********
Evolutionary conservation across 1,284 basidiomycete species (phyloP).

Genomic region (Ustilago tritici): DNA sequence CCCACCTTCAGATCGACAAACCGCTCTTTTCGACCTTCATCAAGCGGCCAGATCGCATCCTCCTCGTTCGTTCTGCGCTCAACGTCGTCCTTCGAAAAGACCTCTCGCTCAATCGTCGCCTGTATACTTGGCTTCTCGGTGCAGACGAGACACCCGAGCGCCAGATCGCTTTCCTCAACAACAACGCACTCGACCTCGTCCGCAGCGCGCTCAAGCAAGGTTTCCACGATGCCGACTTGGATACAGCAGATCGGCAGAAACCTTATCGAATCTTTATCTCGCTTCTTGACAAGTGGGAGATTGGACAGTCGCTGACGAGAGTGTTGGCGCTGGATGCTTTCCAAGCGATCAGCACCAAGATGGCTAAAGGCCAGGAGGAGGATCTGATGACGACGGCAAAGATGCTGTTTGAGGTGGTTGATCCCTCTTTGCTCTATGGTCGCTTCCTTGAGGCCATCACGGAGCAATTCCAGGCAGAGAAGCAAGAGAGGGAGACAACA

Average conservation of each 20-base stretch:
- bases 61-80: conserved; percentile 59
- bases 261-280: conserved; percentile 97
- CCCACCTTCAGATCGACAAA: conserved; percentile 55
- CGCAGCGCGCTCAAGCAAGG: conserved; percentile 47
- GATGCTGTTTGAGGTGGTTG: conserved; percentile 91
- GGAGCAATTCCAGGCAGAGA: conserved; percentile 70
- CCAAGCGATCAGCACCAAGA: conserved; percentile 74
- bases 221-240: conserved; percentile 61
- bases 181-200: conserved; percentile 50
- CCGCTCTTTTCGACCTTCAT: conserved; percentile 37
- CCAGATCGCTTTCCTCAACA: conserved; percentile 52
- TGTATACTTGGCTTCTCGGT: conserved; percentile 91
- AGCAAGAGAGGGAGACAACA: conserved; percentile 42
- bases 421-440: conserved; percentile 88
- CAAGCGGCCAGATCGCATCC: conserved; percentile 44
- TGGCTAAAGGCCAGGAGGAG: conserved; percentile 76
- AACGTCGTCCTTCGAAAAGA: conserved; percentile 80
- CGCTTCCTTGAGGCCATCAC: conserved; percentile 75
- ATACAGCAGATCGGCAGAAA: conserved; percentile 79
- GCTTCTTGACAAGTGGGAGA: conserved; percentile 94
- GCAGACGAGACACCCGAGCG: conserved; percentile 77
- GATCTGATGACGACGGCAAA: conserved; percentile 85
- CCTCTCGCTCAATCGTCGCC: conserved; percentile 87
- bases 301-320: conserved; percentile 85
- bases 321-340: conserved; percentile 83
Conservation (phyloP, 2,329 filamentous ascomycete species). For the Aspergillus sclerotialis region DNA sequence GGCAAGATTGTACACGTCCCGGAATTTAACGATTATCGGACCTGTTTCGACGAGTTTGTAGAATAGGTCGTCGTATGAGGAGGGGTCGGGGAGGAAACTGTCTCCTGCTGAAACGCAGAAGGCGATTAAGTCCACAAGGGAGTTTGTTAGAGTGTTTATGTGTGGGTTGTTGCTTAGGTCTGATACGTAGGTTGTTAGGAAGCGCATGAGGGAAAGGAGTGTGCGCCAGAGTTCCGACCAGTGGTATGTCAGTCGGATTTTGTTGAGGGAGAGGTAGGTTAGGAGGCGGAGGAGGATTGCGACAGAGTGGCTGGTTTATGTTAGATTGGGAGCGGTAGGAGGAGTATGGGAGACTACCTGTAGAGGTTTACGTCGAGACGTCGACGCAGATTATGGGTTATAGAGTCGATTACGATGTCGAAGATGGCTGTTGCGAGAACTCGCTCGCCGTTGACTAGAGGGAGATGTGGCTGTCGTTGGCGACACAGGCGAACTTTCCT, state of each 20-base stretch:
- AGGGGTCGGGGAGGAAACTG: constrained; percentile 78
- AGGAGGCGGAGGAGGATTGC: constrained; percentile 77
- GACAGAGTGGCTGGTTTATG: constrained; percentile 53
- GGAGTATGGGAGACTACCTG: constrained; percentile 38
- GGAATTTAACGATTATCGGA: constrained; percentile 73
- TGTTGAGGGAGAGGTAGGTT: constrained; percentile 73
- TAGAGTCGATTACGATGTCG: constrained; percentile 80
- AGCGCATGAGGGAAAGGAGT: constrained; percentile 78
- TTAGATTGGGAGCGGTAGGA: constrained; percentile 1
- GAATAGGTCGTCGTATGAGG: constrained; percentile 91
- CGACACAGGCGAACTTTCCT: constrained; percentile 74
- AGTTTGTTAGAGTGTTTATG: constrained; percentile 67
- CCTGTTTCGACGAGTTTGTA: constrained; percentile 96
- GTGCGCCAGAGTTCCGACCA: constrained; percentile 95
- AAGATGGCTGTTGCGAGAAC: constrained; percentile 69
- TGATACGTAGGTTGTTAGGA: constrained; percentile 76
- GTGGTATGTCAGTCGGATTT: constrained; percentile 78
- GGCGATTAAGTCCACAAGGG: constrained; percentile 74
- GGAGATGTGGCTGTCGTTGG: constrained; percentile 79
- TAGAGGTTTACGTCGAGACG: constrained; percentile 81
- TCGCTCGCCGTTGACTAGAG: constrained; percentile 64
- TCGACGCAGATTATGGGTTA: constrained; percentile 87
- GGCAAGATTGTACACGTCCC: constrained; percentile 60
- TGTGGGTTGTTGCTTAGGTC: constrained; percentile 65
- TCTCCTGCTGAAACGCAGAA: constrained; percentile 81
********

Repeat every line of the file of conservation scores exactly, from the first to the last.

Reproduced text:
Evolutionary conservation across 1,284 basidiomycete species (phyloP).

Genomic region (Ustilago tritici): DNA sequence CCCACCTTCAGATCGACAAACCGCTCTTTTCGACCTTCATCAAGCGGCCAGATCGCATCCTCCTCGTTCGTTCTGCGCTCAACGTCGTCCTTCGAAAAGACCTCTCGCTCAATCGTCGCCTGTATACTTGGCTTCTCGGTGCAGACGAGACACCCGAGCGCCAGATCGCTTTCCTCAACAACAACGCACTCGACCTCGTCCGCAGCGCGCTCAAGCAAGGTTTCCACGATGCCGACTTGGATACAGCAGATCGGCAGAAACCTTATCGAATCTTTATCTCGCTTCTTGACAAGTGGGAGATTGGACAGTCGCTGACGAGAGTGTTGGCGCTGGATGCTTTCCAAGCGATCAGCACCAAGATGGCTAAAGGCCAGGAGGAGGATCTGATGACGACGGCAAAGATGCTGTTTGAGGTGGTTGATCCCTCTTTGCTCTATGGTCGCTTCCTTGAGGCCATCACGGAGCAATTCCAGGCAGAGAAGCAAGAGAGGGAGACAACA

Average conservation of each 20-base stretch:
- bases 61-80: conserved; percentile 59
- bases 261-280: conserved; percentile 97
- CCCACCTTCAGATCGACAAA: conserved; percentile 55
- CGCAGCGCGCTCAAGCAAGG: conserved; percentile 47
- GATGCTGTTTGAGGTGGTTG: conserved; percentile 91
- GGAGCAATTCCAGGCAGAGA: conserved; percentile 70
- CCAAGCGATCAGCACCAAGA: conserved; percentile 74
- bases 221-240: conserved; percentile 61
- bases 181-200: conserved; percentile 50
- CCGCTCTTTTCGACCTTCAT: conserved; percentile 37
- CCAGATCGCTTTCCTCAACA: conserved; percentile 52
- TGTATACTTGGCTTCTCGGT: conserved; percentile 91
- AGCAAGAGAGGGAGACAACA: conserved; percentile 42
- bases 421-440: conserved; percentile 88
- CAAGCGGCCAGATCGCATCC: conserved; percentile 44
- TGGCTAAAGGCCAGGAGGAG: conserved; percentile 76
- AACGTCGTCCTTCGAAAAGA: conserved; percentile 80
- CGCTTCCTTGAGGCCATCAC: conserved; percentile 75
- ATACAGCAGATCGGCAGAAA: conserved; percentile 79
- GCTTCTTGACAAGTGGGAGA: conserved; percentile 94
- GCAGACGAGACACCCGAGCG: conserved; percentile 77
- GATCTGATGACGACGGCAAA: conserved; percentile 85
- CCTCTCGCTCAATCGTCGCC: conserved; percentile 87
- bases 301-320: conserved; percentile 85
- bases 321-340: conserved; percentile 83
Conservation (phyloP, 2,329 filamentous ascomycete species). For the Aspergillus sclerotialis region DNA sequence GGCAAGATTGTACACGTCCCGGAATTTAACGATTATCGGACCTGTTTCGACGAGTTTGTAGAATAGGTCGTCGTATGAGGAGGGGTCGGGGAGGAAACTGTCTCCTGCTGAAACGCAGAAGGCGATTAAGTCCACAAGGGAGTTTGTTAGAGTGTTTATGTGTGGGTTGTTGCTTAGGTCTGATACGTAGGTTGTTAGGAAGCGCATGAGGGAAAGGAGTGTGCGCCAGAGTTCCGACCAGTGGTATGTCAGTCGGATTTTGTTGAGGGAGAGGTAGGTTAGGAGGCGGAGGAGGATTGCGACAGAGTGGCTGGTTTATGTTAGATTGGGAGCGGTAGGAGGAGTATGGGAGACTACCTGTAGAGGTTTACGTCGAGACGTCGACGCAGATTATGGGTTATAGAGTCGATTACGATGTCGAAGATGGCTGTTGCGAGAACTCGCTCGCCGTTGACTAGAGGGAGATGTGGCTGTCGTTGGCGACACAGGCGAACTTTCCT, state of each 20-base stretch:
- AGGGGTCGGGGAGGAAACTG: constrained; percentile 78
- AGGAGGCGGAGGAGGATTGC: constrained; percentile 77
- GACAGAGTGGCTGGTTTATG: constrained; percentile 53
- GGAGTATGGGAGACTACCTG: constrained; percentile 38
- GGAATTTAACGATTATCGGA: constrained; percentile 73
- TGTTGAGGGAGAGGTAGGTT: constrained; percentile 73
- TAGAGTCGATTACGATGTCG: constrained; percentile 80
- AGCGCATGAGGGAAAGGAGT: constrained; percentile 78
- TTAGATTGGGAGCGGTAGGA: constrained; percentile 1
- GAATAGGTCGTCGTATGAGG: constrained; percentile 91
- CGACACAGGCGAACTTTCCT: constrained; percentile 74
- AGTTTGTTAGAGTGTTTATG: constrained; percentile 67
- CCTGTTTCGACGAGTTTGTA: constrained; percentile 96
- GTGCGCCAGAGTTCCGACCA: constrained; percentile 95
- AAGATGGCTGTTGCGAGAAC: constrained; percentile 69
- TGATACGTAGGTTGTTAGGA: constrained; percentile 76
- GTGGTATGTCAGTCGGATTT: constrained; percentile 78
- GGCGATTAAGTCCACAAGGG: constrained; percentile 74
- GGAGATGTGGCTGTCGTTGG: constrained; percentile 79
- TAGAGGTTTACGTCGAGACG: constrained; percentile 81
- TCGCTCGCCGTTGACTAGAG: constrained; percentile 64
- TCGACGCAGATTATGGGTTA: constrained; percentile 87
- GGCAAGATTGTACACGTCCC: constrained; percentile 60
- TGTGGGTTGTTGCTTAGGTC: constrained; percentile 65
- TCTCCTGCTGAAACGCAGAA: constrained; percentile 81